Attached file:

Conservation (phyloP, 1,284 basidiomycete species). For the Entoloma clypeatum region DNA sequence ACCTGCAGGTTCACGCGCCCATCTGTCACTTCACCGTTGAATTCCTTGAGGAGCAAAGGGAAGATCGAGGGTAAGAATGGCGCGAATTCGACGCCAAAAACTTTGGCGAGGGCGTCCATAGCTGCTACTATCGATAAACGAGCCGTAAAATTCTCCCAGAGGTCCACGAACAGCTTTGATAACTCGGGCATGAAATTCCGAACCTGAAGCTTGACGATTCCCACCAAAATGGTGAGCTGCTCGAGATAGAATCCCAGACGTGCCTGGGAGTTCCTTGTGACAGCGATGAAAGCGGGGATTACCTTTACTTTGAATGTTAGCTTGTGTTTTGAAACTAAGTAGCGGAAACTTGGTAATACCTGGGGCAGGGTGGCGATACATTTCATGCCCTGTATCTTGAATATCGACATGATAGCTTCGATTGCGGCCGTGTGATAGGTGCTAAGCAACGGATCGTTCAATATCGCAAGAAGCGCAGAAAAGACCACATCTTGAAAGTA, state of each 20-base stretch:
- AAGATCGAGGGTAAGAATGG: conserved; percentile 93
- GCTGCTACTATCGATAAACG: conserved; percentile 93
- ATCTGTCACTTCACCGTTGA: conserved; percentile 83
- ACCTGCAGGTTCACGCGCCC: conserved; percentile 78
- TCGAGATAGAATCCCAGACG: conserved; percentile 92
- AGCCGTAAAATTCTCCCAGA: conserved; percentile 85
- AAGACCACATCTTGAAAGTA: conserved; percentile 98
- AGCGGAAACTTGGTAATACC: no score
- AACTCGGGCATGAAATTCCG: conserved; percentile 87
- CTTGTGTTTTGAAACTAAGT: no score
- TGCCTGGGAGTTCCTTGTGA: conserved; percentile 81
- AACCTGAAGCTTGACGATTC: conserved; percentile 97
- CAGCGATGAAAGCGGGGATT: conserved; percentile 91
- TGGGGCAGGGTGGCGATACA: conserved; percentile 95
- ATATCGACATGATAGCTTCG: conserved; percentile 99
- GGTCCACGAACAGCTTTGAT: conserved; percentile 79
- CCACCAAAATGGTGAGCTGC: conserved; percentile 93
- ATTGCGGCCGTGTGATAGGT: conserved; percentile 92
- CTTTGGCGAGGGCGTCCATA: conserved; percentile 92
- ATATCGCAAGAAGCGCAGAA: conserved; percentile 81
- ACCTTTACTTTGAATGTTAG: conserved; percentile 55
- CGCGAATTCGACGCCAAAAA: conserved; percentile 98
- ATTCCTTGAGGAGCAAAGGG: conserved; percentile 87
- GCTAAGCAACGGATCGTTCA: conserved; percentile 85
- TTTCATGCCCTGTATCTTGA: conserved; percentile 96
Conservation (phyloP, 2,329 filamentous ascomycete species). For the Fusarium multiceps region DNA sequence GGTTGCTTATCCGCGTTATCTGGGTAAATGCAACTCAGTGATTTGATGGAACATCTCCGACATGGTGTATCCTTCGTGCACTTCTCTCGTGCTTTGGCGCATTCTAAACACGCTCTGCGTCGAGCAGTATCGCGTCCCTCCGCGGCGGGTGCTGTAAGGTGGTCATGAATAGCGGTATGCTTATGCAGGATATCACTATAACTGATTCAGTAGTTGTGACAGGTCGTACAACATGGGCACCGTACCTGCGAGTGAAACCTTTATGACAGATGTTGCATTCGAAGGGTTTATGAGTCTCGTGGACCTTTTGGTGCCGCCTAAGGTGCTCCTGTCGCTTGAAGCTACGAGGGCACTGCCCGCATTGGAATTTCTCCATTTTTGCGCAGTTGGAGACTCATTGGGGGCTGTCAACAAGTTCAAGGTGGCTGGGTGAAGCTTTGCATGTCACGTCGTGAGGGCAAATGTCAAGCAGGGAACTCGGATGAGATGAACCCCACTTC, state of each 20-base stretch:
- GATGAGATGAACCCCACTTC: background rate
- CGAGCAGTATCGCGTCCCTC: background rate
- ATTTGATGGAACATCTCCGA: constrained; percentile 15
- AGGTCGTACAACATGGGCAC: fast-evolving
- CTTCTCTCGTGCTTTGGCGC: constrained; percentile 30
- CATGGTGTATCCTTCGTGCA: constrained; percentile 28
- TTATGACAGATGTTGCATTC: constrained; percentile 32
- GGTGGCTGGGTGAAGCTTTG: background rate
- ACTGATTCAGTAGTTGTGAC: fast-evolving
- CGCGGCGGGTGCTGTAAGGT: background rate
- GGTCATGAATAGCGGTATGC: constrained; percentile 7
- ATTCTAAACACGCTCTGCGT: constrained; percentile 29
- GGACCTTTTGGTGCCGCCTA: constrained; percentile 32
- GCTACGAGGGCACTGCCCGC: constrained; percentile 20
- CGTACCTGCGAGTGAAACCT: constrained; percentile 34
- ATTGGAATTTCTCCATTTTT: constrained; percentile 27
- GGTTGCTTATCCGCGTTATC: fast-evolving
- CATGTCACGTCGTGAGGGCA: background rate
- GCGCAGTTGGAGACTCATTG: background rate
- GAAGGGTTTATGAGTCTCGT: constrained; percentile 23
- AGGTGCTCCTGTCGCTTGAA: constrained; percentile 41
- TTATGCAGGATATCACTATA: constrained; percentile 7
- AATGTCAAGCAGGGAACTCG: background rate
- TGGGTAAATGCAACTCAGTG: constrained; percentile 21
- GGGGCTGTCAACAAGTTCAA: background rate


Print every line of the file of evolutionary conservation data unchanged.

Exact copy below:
Conservation (phyloP, 1,284 basidiomycete species). For the Entoloma clypeatum region DNA sequence ACCTGCAGGTTCACGCGCCCATCTGTCACTTCACCGTTGAATTCCTTGAGGAGCAAAGGGAAGATCGAGGGTAAGAATGGCGCGAATTCGACGCCAAAAACTTTGGCGAGGGCGTCCATAGCTGCTACTATCGATAAACGAGCCGTAAAATTCTCCCAGAGGTCCACGAACAGCTTTGATAACTCGGGCATGAAATTCCGAACCTGAAGCTTGACGATTCCCACCAAAATGGTGAGCTGCTCGAGATAGAATCCCAGACGTGCCTGGGAGTTCCTTGTGACAGCGATGAAAGCGGGGATTACCTTTACTTTGAATGTTAGCTTGTGTTTTGAAACTAAGTAGCGGAAACTTGGTAATACCTGGGGCAGGGTGGCGATACATTTCATGCCCTGTATCTTGAATATCGACATGATAGCTTCGATTGCGGCCGTGTGATAGGTGCTAAGCAACGGATCGTTCAATATCGCAAGAAGCGCAGAAAAGACCACATCTTGAAAGTA, state of each 20-base stretch:
- AAGATCGAGGGTAAGAATGG: conserved; percentile 93
- GCTGCTACTATCGATAAACG: conserved; percentile 93
- ATCTGTCACTTCACCGTTGA: conserved; percentile 83
- ACCTGCAGGTTCACGCGCCC: conserved; percentile 78
- TCGAGATAGAATCCCAGACG: conserved; percentile 92
- AGCCGTAAAATTCTCCCAGA: conserved; percentile 85
- AAGACCACATCTTGAAAGTA: conserved; percentile 98
- AGCGGAAACTTGGTAATACC: no score
- AACTCGGGCATGAAATTCCG: conserved; percentile 87
- CTTGTGTTTTGAAACTAAGT: no score
- TGCCTGGGAGTTCCTTGTGA: conserved; percentile 81
- AACCTGAAGCTTGACGATTC: conserved; percentile 97
- CAGCGATGAAAGCGGGGATT: conserved; percentile 91
- TGGGGCAGGGTGGCGATACA: conserved; percentile 95
- ATATCGACATGATAGCTTCG: conserved; percentile 99
- GGTCCACGAACAGCTTTGAT: conserved; percentile 79
- CCACCAAAATGGTGAGCTGC: conserved; percentile 93
- ATTGCGGCCGTGTGATAGGT: conserved; percentile 92
- CTTTGGCGAGGGCGTCCATA: conserved; percentile 92
- ATATCGCAAGAAGCGCAGAA: conserved; percentile 81
- ACCTTTACTTTGAATGTTAG: conserved; percentile 55
- CGCGAATTCGACGCCAAAAA: conserved; percentile 98
- ATTCCTTGAGGAGCAAAGGG: conserved; percentile 87
- GCTAAGCAACGGATCGTTCA: conserved; percentile 85
- TTTCATGCCCTGTATCTTGA: conserved; percentile 96
Conservation (phyloP, 2,329 filamentous ascomycete species). For the Fusarium multiceps region DNA sequence GGTTGCTTATCCGCGTTATCTGGGTAAATGCAACTCAGTGATTTGATGGAACATCTCCGACATGGTGTATCCTTCGTGCACTTCTCTCGTGCTTTGGCGCATTCTAAACACGCTCTGCGTCGAGCAGTATCGCGTCCCTCCGCGGCGGGTGCTGTAAGGTGGTCATGAATAGCGGTATGCTTATGCAGGATATCACTATAACTGATTCAGTAGTTGTGACAGGTCGTACAACATGGGCACCGTACCTGCGAGTGAAACCTTTATGACAGATGTTGCATTCGAAGGGTTTATGAGTCTCGTGGACCTTTTGGTGCCGCCTAAGGTGCTCCTGTCGCTTGAAGCTACGAGGGCACTGCCCGCATTGGAATTTCTCCATTTTTGCGCAGTTGGAGACTCATTGGGGGCTGTCAACAAGTTCAAGGTGGCTGGGTGAAGCTTTGCATGTCACGTCGTGAGGGCAAATGTCAAGCAGGGAACTCGGATGAGATGAACCCCACTTC, state of each 20-base stretch:
- GATGAGATGAACCCCACTTC: background rate
- CGAGCAGTATCGCGTCCCTC: background rate
- ATTTGATGGAACATCTCCGA: constrained; percentile 15
- AGGTCGTACAACATGGGCAC: fast-evolving
- CTTCTCTCGTGCTTTGGCGC: constrained; percentile 30
- CATGGTGTATCCTTCGTGCA: constrained; percentile 28
- TTATGACAGATGTTGCATTC: constrained; percentile 32
- GGTGGCTGGGTGAAGCTTTG: background rate
- ACTGATTCAGTAGTTGTGAC: fast-evolving
- CGCGGCGGGTGCTGTAAGGT: background rate
- GGTCATGAATAGCGGTATGC: constrained; percentile 7
- ATTCTAAACACGCTCTGCGT: constrained; percentile 29
- GGACCTTTTGGTGCCGCCTA: constrained; percentile 32
- GCTACGAGGGCACTGCCCGC: constrained; percentile 20
- CGTACCTGCGAGTGAAACCT: constrained; percentile 34
- ATTGGAATTTCTCCATTTTT: constrained; percentile 27
- GGTTGCTTATCCGCGTTATC: fast-evolving
- CATGTCACGTCGTGAGGGCA: background rate
- GCGCAGTTGGAGACTCATTG: background rate
- GAAGGGTTTATGAGTCTCGT: constrained; percentile 23
- AGGTGCTCCTGTCGCTTGAA: constrained; percentile 41
- TTATGCAGGATATCACTATA: constrained; percentile 7
- AATGTCAAGCAGGGAACTCG: background rate
- TGGGTAAATGCAACTCAGTG: constrained; percentile 21
- GGGGCTGTCAACAAGTTCAA: background rate